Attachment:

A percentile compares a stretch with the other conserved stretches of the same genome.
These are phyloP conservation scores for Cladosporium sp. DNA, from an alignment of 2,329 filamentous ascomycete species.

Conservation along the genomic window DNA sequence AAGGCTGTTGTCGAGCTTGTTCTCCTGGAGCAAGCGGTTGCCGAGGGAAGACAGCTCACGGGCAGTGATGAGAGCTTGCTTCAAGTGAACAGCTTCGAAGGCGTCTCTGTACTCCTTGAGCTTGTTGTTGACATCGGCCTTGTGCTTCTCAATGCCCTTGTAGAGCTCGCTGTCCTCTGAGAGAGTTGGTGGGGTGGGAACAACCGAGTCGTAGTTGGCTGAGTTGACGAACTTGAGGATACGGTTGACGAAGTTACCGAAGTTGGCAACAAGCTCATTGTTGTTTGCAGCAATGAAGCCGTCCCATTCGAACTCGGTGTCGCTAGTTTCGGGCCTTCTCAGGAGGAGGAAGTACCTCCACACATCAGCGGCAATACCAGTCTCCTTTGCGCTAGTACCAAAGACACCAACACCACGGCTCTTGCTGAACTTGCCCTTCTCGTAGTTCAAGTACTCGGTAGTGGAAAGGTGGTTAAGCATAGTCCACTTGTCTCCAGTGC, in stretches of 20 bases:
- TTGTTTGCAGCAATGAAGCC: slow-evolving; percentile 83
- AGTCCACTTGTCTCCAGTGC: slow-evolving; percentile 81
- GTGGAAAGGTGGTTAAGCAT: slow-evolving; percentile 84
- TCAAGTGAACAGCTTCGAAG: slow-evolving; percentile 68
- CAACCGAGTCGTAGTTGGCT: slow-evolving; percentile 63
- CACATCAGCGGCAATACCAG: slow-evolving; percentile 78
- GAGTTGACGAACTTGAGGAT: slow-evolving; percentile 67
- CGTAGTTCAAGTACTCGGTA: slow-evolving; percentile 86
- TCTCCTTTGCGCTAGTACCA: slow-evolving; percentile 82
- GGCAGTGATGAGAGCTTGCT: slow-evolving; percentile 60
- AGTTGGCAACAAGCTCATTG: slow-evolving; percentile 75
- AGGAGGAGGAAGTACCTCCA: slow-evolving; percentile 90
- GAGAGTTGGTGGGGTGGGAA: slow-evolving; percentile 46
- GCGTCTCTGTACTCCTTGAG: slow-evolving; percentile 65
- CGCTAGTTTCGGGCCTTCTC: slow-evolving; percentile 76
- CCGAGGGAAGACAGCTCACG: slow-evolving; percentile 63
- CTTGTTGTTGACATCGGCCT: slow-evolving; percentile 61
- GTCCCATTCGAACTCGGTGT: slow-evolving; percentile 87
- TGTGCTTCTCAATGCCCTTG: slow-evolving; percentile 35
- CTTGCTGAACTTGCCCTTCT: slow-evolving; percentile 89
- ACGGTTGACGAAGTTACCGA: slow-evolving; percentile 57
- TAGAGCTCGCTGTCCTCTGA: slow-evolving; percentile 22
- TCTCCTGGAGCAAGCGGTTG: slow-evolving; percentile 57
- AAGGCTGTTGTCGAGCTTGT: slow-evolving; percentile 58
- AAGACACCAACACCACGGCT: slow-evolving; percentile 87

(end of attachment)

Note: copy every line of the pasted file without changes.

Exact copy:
A percentile compares a stretch with the other conserved stretches of the same genome.
These are phyloP conservation scores for Cladosporium sp. DNA, from an alignment of 2,329 filamentous ascomycete species.

Conservation along the genomic window DNA sequence AAGGCTGTTGTCGAGCTTGTTCTCCTGGAGCAAGCGGTTGCCGAGGGAAGACAGCTCACGGGCAGTGATGAGAGCTTGCTTCAAGTGAACAGCTTCGAAGGCGTCTCTGTACTCCTTGAGCTTGTTGTTGACATCGGCCTTGTGCTTCTCAATGCCCTTGTAGAGCTCGCTGTCCTCTGAGAGAGTTGGTGGGGTGGGAACAACCGAGTCGTAGTTGGCTGAGTTGACGAACTTGAGGATACGGTTGACGAAGTTACCGAAGTTGGCAACAAGCTCATTGTTGTTTGCAGCAATGAAGCCGTCCCATTCGAACTCGGTGTCGCTAGTTTCGGGCCTTCTCAGGAGGAGGAAGTACCTCCACACATCAGCGGCAATACCAGTCTCCTTTGCGCTAGTACCAAAGACACCAACACCACGGCTCTTGCTGAACTTGCCCTTCTCGTAGTTCAAGTACTCGGTAGTGGAAAGGTGGTTAAGCATAGTCCACTTGTCTCCAGTGC, in stretches of 20 bases:
- TTGTTTGCAGCAATGAAGCC: slow-evolving; percentile 83
- AGTCCACTTGTCTCCAGTGC: slow-evolving; percentile 81
- GTGGAAAGGTGGTTAAGCAT: slow-evolving; percentile 84
- TCAAGTGAACAGCTTCGAAG: slow-evolving; percentile 68
- CAACCGAGTCGTAGTTGGCT: slow-evolving; percentile 63
- CACATCAGCGGCAATACCAG: slow-evolving; percentile 78
- GAGTTGACGAACTTGAGGAT: slow-evolving; percentile 67
- CGTAGTTCAAGTACTCGGTA: slow-evolving; percentile 86
- TCTCCTTTGCGCTAGTACCA: slow-evolving; percentile 82
- GGCAGTGATGAGAGCTTGCT: slow-evolving; percentile 60
- AGTTGGCAACAAGCTCATTG: slow-evolving; percentile 75
- AGGAGGAGGAAGTACCTCCA: slow-evolving; percentile 90
- GAGAGTTGGTGGGGTGGGAA: slow-evolving; percentile 46
- GCGTCTCTGTACTCCTTGAG: slow-evolving; percentile 65
- CGCTAGTTTCGGGCCTTCTC: slow-evolving; percentile 76
- CCGAGGGAAGACAGCTCACG: slow-evolving; percentile 63
- CTTGTTGTTGACATCGGCCT: slow-evolving; percentile 61
- GTCCCATTCGAACTCGGTGT: slow-evolving; percentile 87
- TGTGCTTCTCAATGCCCTTG: slow-evolving; percentile 35
- CTTGCTGAACTTGCCCTTCT: slow-evolving; percentile 89
- ACGGTTGACGAAGTTACCGA: slow-evolving; percentile 57
- TAGAGCTCGCTGTCCTCTGA: slow-evolving; percentile 22
- TCTCCTGGAGCAAGCGGTTG: slow-evolving; percentile 57
- AAGGCTGTTGTCGAGCTTGT: slow-evolving; percentile 58
- AAGACACCAACACCACGGCT: slow-evolving; percentile 87